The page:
Published online by Cambridge University Press: 25 August 2018
Anselm, priest of Canterbury, argues;
William, monk of Malmesbury, writes;
May you, reader and friend, embrace both in gratitude.
These lines, in William of Malmesbury's own Leonine verse, head the list of contents of his collection of the works of Anselm of Canterbury in London, Lambeth Palace Library 224. For many readers of William of Malmesbury the direct address to the reader, from the writer's own hand, is arresting, even poignant. Are these lines addressed to a specific reader at a given time, or to any reader at any time? Did William take into account the extreme durability of parchment and ink when he wrote these lines? Are we, as his presentday readers, included in the prospective audience he addresses? We will never know, but it is clear from the editorial verse heading his computistical collection in Bodl. Libr. Auct. F. 3. 14, that he saw himself as writing for an audience beyond his own lifetime: ‘Let this book of many subjects and belonging to the Church, as a field full of varied delights, make William's name famous after his burial.’ So we may assume that he is addressing posterity as well – including ourselves.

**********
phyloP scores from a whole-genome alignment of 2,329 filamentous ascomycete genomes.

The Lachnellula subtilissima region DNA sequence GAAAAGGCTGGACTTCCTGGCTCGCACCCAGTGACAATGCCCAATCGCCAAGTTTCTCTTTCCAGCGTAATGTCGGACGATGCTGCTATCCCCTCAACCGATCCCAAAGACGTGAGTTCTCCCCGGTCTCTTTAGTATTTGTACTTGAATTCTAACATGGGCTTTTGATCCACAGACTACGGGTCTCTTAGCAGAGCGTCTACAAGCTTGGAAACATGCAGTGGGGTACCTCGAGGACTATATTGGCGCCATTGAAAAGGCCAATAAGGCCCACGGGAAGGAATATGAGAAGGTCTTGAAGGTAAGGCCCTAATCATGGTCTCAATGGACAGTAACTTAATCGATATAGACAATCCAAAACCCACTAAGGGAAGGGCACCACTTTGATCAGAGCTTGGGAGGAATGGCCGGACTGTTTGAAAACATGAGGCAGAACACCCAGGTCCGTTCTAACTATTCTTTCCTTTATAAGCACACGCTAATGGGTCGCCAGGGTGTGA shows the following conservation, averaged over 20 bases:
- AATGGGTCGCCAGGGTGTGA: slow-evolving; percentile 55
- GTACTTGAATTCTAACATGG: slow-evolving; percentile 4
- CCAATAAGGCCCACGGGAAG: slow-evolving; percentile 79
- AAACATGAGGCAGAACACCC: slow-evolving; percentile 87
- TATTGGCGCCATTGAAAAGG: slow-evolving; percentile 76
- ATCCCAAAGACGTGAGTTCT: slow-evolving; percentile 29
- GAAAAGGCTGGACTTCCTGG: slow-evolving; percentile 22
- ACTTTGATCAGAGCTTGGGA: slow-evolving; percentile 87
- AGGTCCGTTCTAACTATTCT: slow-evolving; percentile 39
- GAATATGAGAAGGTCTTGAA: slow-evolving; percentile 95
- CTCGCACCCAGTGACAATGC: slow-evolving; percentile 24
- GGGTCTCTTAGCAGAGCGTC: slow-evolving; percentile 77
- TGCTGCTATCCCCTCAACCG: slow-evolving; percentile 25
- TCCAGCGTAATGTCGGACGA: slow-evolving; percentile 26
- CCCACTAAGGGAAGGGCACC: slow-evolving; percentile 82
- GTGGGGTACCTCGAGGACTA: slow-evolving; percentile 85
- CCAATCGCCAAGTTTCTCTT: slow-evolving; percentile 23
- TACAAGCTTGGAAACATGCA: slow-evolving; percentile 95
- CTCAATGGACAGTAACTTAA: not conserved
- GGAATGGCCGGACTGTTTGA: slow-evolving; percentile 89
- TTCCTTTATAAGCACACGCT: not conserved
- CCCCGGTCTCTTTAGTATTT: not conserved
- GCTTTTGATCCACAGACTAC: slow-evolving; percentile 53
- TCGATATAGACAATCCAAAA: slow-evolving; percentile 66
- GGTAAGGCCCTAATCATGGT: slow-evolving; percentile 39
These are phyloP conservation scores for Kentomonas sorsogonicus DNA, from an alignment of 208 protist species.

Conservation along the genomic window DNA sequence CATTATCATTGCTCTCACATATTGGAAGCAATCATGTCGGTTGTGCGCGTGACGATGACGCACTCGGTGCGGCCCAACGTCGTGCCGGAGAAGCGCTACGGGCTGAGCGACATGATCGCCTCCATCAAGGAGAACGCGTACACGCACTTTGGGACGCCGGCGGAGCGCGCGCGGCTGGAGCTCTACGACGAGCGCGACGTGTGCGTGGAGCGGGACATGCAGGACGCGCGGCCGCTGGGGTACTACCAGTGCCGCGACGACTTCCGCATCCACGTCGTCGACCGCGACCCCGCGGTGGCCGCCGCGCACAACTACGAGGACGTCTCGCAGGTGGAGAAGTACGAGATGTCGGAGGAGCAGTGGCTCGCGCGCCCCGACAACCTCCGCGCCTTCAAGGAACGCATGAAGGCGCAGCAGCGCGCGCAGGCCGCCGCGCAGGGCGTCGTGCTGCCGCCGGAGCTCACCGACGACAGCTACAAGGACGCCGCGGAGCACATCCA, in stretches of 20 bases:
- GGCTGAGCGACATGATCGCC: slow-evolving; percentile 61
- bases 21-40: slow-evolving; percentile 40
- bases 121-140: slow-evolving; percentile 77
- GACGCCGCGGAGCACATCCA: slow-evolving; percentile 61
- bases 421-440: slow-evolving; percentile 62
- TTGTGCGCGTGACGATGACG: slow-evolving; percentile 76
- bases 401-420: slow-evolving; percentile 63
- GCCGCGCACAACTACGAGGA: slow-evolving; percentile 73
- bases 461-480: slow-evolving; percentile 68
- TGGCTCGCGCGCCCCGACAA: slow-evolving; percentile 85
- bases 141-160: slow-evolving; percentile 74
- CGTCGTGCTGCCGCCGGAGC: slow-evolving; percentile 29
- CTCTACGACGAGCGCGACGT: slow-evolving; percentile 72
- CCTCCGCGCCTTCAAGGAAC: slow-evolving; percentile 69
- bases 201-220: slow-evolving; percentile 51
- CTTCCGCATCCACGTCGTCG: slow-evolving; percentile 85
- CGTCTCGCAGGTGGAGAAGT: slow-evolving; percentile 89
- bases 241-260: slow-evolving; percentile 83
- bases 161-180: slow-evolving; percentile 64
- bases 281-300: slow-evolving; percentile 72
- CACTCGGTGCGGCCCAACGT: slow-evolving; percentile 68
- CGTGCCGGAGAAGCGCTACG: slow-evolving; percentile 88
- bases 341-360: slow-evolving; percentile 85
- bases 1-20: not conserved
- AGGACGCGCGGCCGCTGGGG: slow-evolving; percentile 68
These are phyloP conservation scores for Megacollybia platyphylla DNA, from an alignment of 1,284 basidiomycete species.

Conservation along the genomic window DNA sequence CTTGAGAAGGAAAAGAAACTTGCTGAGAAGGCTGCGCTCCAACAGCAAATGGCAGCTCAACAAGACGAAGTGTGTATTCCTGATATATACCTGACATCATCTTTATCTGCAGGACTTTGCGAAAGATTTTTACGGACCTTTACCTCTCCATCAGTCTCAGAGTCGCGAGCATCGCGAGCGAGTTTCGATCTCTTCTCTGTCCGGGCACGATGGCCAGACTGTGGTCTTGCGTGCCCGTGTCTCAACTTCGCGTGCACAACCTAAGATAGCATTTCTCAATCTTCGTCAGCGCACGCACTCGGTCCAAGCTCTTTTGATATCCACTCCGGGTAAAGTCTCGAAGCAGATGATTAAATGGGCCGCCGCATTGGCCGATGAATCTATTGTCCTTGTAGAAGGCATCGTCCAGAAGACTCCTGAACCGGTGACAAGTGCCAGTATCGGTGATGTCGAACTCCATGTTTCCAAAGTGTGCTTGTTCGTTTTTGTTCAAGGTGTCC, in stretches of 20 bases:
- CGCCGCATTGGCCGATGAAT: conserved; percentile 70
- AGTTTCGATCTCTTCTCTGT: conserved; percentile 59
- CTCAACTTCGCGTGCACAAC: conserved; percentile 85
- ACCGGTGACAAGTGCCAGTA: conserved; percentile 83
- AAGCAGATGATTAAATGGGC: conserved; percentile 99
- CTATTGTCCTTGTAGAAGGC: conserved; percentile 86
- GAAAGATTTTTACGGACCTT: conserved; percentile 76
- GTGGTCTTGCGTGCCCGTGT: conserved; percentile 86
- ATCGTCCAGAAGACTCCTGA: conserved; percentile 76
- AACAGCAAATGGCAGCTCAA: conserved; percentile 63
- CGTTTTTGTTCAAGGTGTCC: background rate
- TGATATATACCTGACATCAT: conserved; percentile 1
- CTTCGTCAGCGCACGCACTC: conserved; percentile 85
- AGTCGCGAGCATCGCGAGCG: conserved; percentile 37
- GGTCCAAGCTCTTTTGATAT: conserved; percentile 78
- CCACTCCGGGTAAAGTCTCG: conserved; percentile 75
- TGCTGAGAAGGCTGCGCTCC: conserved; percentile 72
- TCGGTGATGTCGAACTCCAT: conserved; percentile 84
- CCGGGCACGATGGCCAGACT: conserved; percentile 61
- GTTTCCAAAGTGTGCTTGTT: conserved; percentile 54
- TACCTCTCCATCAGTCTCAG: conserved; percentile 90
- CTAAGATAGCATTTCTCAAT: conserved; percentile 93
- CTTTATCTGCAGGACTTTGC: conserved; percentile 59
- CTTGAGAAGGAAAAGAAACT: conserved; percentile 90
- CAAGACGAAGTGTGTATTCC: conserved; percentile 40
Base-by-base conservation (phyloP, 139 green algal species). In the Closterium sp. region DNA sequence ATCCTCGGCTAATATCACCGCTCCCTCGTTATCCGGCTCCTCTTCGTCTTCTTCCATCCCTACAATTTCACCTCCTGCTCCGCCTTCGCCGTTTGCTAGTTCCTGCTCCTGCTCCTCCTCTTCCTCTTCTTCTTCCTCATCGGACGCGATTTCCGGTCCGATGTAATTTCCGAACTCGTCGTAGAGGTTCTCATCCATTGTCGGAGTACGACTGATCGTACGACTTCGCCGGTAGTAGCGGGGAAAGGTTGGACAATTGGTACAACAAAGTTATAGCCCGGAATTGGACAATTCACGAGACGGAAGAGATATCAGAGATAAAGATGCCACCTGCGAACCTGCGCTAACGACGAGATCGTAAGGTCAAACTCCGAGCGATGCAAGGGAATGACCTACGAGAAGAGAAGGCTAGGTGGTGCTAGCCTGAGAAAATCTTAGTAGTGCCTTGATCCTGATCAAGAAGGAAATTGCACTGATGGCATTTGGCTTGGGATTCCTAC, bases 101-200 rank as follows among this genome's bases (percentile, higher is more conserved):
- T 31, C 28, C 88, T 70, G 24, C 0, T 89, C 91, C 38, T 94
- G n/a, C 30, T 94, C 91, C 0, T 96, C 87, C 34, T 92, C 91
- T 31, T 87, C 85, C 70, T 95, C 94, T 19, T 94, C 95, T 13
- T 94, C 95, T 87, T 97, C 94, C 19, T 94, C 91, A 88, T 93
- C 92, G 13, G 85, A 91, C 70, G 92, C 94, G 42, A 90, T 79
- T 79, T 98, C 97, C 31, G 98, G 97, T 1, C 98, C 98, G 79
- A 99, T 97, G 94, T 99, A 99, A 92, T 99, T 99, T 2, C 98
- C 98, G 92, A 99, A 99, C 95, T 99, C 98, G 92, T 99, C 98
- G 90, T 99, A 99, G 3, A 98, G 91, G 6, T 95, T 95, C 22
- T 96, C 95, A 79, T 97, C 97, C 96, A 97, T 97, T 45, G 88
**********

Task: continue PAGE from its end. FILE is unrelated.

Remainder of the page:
Moreover, we are not only addressed as readers, but as friends. In our present linguistic framework, moral language has become emotive: friendship might be seen as a passive emotional state; reading, on the contrary, as an active intellectual endeavour. But we should be wary of seeing William's formulation ‘reader and friend’ as a mere figure of speech, or of postulating that William is bestowing his friendship as a reward for our labour in reading the texts that Anselm composed and that he himself copied. Such instrumental pledges of friendship might be revoked with the same ease with which they are given. Furthermore, some scholars have recently suggested that the monastic language of friendship in the late eleventh and twelfth centuries – particularly that of Anselm of Canterbury himself – was a literary artifice constructing an ideal spiritual friendship through the act of writing itself, but shut off from genuinely interpersonal relationships of the extra-textual world. According to this view, William's address tells us more about the literary devices he seeks to employ than about his desire to form bonds with his reader.